“Yes,” answered Boyne, with such snubbing coldness that Ellen’s heart was touched.
“It’s so pleasant,” she said, “after that dark weather.”
“Isn’t it?” cried the young fellow, gratefully. “One doesn’t often get such sunshine as this at sea, you know.”
“My sister, Miss Kenton, Mr. Pogis,” Boyne solemnly intervened. “And Miss Lottie Kenton.”
The pretty boy bowed to each in turn, but he made no pretence of being there to talk with Ellen. “Have you been ill, too?” he actively addressed himself to Lottie.
“No, just mad,” she said. “I wasn’t very sick, and that made it all the worse being down in a poky state-room when I wanted to walk.”
“And I suppose you’ve been making up for lost time this morning?”
“Not half,” said Lottie.
“Oh, do finish the half with me!”
Lottie instantly rose, and flung her sister the wrap she had been holding ready to shed from the moment the young man had come up. “Keep that for me, Nell. Are you good at catching?” she asked him.
“Yes! People,” she explained, and at a sudden twist of the ship she made a clutch at his shoulder.
“Oh! I think I can catch you.”
As they moved off together, Boyne said, “Well, upon my word!” but Ellen did not say anything in comment on Lottie. After a while she asked, “Who were the ladies that Mr. Breckon met?”
“I didn’t hear their names. They were somebody he hadn’t seen before since the ship started. They looked like a young lady and her mother. It made Lottie mad when he stopped to speak with them, and she wouldn’t wait till he could get through. Ran right away, and made me come, too.”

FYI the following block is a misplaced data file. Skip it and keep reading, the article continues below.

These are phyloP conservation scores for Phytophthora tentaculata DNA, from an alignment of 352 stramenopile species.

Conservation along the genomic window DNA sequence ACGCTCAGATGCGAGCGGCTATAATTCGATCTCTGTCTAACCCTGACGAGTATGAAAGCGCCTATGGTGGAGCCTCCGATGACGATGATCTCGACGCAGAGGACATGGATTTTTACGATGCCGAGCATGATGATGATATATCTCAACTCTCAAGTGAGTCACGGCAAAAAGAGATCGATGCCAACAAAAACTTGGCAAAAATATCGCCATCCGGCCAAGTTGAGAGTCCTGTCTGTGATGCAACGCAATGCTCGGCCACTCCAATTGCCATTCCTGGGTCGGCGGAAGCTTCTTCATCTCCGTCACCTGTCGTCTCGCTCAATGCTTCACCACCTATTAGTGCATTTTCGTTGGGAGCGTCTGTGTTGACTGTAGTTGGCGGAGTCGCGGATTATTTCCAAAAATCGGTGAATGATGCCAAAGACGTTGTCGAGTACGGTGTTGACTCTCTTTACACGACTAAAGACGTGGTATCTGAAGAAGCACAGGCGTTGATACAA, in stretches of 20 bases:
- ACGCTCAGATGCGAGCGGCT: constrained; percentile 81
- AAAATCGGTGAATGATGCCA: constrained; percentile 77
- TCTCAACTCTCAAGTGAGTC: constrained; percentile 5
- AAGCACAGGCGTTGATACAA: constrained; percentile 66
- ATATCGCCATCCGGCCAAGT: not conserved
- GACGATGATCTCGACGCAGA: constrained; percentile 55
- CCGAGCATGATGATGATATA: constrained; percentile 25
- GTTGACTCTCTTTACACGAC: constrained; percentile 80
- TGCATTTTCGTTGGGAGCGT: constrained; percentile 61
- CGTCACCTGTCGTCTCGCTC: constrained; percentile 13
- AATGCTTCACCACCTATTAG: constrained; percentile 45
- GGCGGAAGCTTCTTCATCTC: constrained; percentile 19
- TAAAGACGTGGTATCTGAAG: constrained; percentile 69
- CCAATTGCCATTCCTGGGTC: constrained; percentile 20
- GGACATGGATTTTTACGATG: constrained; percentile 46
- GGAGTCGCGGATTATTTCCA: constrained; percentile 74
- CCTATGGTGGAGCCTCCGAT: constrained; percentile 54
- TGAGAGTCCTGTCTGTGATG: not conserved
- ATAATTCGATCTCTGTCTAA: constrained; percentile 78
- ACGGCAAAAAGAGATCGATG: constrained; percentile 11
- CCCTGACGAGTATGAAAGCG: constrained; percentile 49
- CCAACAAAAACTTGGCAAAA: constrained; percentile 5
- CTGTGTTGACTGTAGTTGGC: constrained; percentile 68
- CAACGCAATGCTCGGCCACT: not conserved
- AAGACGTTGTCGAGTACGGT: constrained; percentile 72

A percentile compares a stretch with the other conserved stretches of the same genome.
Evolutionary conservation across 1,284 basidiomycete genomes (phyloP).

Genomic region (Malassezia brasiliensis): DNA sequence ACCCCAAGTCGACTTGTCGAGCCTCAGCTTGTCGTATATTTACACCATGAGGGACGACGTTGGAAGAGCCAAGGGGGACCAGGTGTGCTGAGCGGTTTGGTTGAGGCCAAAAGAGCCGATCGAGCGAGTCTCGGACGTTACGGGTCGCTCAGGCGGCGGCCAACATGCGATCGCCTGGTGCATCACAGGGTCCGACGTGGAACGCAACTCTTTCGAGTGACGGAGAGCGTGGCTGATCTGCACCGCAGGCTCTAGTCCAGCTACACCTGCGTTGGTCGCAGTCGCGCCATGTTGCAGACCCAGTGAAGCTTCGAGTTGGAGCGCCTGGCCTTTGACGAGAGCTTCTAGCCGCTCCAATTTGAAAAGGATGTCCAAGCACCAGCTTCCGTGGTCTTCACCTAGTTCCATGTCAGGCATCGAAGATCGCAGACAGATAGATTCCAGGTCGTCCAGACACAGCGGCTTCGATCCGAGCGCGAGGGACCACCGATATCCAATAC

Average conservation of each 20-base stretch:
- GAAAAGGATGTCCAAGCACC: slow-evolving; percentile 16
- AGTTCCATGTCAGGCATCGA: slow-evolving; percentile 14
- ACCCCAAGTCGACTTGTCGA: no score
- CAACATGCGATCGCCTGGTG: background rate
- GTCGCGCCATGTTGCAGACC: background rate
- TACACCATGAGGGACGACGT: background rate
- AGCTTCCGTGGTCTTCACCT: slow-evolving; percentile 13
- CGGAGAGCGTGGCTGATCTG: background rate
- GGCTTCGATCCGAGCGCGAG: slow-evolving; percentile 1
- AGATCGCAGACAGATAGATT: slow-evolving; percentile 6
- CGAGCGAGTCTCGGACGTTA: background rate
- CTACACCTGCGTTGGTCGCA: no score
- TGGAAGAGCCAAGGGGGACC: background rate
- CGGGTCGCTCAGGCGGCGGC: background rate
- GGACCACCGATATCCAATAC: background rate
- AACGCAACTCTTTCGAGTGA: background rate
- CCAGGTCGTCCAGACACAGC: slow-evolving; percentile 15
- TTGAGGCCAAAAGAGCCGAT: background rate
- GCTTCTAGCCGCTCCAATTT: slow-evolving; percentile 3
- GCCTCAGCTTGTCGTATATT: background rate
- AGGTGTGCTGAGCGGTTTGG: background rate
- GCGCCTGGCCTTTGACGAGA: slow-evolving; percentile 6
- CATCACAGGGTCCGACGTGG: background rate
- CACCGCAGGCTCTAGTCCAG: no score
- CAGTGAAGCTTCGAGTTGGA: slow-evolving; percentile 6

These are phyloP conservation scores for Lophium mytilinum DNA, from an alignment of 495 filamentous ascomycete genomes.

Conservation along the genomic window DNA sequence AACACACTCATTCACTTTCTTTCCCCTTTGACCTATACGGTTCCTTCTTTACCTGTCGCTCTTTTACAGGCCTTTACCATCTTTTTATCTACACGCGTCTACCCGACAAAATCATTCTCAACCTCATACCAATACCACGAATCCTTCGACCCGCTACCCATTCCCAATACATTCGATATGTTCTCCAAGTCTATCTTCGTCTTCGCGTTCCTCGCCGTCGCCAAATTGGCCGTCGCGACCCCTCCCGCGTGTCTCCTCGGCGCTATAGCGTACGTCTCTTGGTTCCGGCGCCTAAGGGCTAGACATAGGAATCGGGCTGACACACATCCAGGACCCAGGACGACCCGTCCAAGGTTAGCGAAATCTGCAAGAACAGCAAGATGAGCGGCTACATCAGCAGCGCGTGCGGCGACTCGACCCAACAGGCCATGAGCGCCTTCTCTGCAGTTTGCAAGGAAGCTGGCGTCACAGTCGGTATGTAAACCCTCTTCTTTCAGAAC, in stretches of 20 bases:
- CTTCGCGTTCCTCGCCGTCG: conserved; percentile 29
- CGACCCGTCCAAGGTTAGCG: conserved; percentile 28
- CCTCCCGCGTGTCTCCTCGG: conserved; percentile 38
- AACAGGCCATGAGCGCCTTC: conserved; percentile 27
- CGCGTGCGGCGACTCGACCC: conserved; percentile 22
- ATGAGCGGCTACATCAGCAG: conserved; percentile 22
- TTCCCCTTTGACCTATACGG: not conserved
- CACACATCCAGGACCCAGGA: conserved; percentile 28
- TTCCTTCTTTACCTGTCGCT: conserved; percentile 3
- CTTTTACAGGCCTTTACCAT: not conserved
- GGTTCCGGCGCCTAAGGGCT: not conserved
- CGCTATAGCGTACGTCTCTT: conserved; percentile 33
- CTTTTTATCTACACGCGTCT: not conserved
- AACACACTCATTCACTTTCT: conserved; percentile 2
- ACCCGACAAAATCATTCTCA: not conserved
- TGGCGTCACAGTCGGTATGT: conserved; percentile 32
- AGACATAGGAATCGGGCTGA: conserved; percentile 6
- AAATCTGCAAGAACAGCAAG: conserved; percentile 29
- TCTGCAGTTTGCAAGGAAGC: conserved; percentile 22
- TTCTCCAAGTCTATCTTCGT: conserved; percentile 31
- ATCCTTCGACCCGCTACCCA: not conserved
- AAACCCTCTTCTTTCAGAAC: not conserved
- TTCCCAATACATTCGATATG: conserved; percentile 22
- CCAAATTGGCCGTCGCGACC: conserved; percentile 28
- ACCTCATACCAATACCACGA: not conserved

Breckon had not seen the former interest between himself and Ellen lapse to commonplace acquaintance without due sense of loss. He suffered justly, but he did not suffer passively, or without several attempts to regain the higher ground. In spite of these he was aware of being distinctly kept to the level which he accused himself of having chosen, by a gentle acquiescence in his choice more fatal than snubbing. The advances that he made across the table, while he still met Miss Kenton alone there, did not carry beyond the rack supporting her plate. She talked on whatever subject he started with that angelic sincerity which now seemed so far from him, but she started none herself; she did not appeal to him for his opinion upon any question more psychological than the barometer; and,
“In a tumultuous privacy of storm,”
he found himself as much estranged from her as if a fair-weather crowd had surrounded them. He did not believe that she resented the levity he had shown; but he had reason to fear that she had finally accepted it as his normal mood, and in her efforts to meet him in it, as if he had no other, he read a tolerance that was worse than contempt. When he tried to make her think differently, if that was what she thought of him, he fancied her rising to the notion he wished to give her, and then shrinking from it, as if it must bring her the disappointment of some trivial joke.